The fifth day at Trent Bridge is free to all-comers and for those who do take up the offer, it could prove the best money they never spent. All four results remain possible and for England, architects of a stirring fourth evening, this means the possibility of securing a first series win under Ben Stokes at the earliest opportunity.
Standing in their way is a New Zealand side who, after ending Joe Root’s masterful 176 and shutting down their hosts for 539 all out first thing, will begin the day on 227 for seven. Daryl Mitchell, he of the first-innings 190, is unbeaten on 32 at one end but the tail has begun. Their lead of 238 is still in need of further improvement.
Arrive early would be the advice, if the final session of the fourth day is anything to go by. Everything seemed to be pointing to a draw as New Zealand resumed after tea on 114 for two and a lead of 128. But the loss of five wickets before stumps, coming through a sparkling fielding display from the hosts and two wickets for Matt Potts, changed the complexion of this match once more.
It began almost immediately too, Henry Nicholls loosely slapping Potts to Alex Lees at backward point on three to rouse the slightly thinned-out fourth day crowd. There was no question about the true catalyst however, with the calamitous run out of Will Young for 56 soon after the type that sends belief coursing through a team.
As was the case during England’s game-changing team hat-trick at Lord’s, Ollie Pope was the fielder in question. Spotting a mix-up between Young and the newly-arrived Mitchell from square leg, he took a moment, fired the ball to the bowler’s end and Stokes somehow managed to break the stumps behind his back while falling forwards.
It meant the resumption of the alliance that has vexed England the most all series, Tom Blundell, another centurion in the first innings, joining Mitchell out in the middle for a stand of 45 that appeared to quell the flames. But when New Zealand’s wicketkeeper fell to a well-worked plan, Stuart Broad teasing a catch around the corner to Stokes, his side were 176 for five and wobbling once more.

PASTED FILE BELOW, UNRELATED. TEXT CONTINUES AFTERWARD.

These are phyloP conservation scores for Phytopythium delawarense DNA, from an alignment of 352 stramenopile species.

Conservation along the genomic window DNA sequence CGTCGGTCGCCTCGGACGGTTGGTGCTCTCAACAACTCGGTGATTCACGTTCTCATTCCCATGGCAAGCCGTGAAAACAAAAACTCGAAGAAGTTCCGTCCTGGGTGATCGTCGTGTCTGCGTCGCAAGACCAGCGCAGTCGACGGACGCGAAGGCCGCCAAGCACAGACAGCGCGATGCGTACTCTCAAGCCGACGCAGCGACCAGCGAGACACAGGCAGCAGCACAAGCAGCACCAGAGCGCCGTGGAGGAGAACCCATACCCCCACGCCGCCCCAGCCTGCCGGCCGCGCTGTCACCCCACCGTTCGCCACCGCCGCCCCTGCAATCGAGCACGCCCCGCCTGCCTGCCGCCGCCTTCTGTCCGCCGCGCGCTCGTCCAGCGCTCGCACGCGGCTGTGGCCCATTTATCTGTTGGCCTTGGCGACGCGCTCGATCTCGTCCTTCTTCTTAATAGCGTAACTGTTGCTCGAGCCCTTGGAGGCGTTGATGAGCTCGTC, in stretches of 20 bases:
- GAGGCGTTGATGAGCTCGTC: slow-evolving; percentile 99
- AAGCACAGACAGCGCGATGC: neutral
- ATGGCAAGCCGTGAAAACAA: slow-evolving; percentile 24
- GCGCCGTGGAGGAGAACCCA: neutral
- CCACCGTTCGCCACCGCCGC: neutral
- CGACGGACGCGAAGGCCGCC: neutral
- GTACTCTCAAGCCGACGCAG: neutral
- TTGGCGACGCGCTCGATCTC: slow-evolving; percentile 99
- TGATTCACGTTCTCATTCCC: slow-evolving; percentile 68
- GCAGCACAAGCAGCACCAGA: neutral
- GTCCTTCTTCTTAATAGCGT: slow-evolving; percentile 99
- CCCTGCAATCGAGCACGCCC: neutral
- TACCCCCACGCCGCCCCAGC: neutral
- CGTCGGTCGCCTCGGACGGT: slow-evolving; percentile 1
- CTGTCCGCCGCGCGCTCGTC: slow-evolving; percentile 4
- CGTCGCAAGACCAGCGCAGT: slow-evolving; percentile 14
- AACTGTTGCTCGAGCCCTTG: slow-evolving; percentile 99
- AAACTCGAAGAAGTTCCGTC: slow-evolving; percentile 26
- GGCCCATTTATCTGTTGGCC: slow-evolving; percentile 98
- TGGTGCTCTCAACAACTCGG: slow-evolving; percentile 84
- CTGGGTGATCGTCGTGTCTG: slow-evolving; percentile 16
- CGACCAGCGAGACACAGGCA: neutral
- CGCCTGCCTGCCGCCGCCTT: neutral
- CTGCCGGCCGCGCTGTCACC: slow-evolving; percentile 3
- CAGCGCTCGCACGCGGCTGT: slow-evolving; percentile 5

Next came Michael Bracewell, who briefly took the attack to England by crashing four fours and one six in a 17-ball 25. Ambition got the better of the debutant, however, and after he chipped Potts to mid on, and another Mitchell mix-up saw Tim Southee run out for a duck, the tourists rather limped to the close. The highest successful chase on this ground was the 284 England knocked off against New Zealand back in 2004; unless Mitchell marshals some serious resistance, a similar target may follow.
Stokes will be delighted with the late surge on a surface that had yielded 1,092 runs across the first two innings. That said, Jimmy Anderson gave his captain the ideal start during a 40-minute burst before lunch when Tom Latham left a ball that angled in from around the wicket and it crashed into middle stump. It was a fair old miscalculation by the opener not that Anderson, celebrating his 650th Test wicket, cared a jot.
Broad dovetailed this breakthrough with a feisty spell from the Pavilion End but resistance soon formed, Young and Devon Conway putting on 100 runs for the second wicket either side of the interval. Conway in particular took a liking to Jack Leach on a day when eyes typically turned to the spinner, reverse-sweeping and punching his way to 52 with a troubling amount of ease.
With Leach struggling for control, it was something of a surprise when Conway gifted his wicket midway through the afternoon. This time the left-hander attempted an orthodox sweep off Leach only for a top-edge to fly to deep backward square. Jonny Bairstow produced a fine running catch to lift his colleague’s mood, while Ben Foakes, fresh from caressing 56 with the bat, was a constant source of encouragement behind the stumps.
Foakes had every reason to feel chipper, needing just 20 balls to convert an overnight 24 into a half-century after England resumed on 473 for five, still 80 behind, first thing. The right-hander slotted some beautiful cover drives, while Root’s mood – if not obvious from the broad smile and 163 runs next to his name – was summed up by an outrageous reverse scoop off the beleaguered Southee that flew over third man for six.
Eyes blinked and jaws dropped among the crowd as brains tried to compute such a classical touch player channelling his inner Rishabh Pant in a Test match. But just when thoughts were turning to further mischief and a first innings lead, the loss of Root to a slower ball from Trent Boult triggered the loss of the final five wickets for 23 runs.
Amid this hurried finish Boult completed richly-deserved figures of five for 106 from 33.3 overs – contrasting with Southee’s none for 154 from 32 – when he detonated the stumps of Potts. The Durham youngster was suffering guilt from a mix-up with Foakes that saw the senior man run out but come the evening session, as his brace of wickets helped turn the tide, those feelings had long since melted away.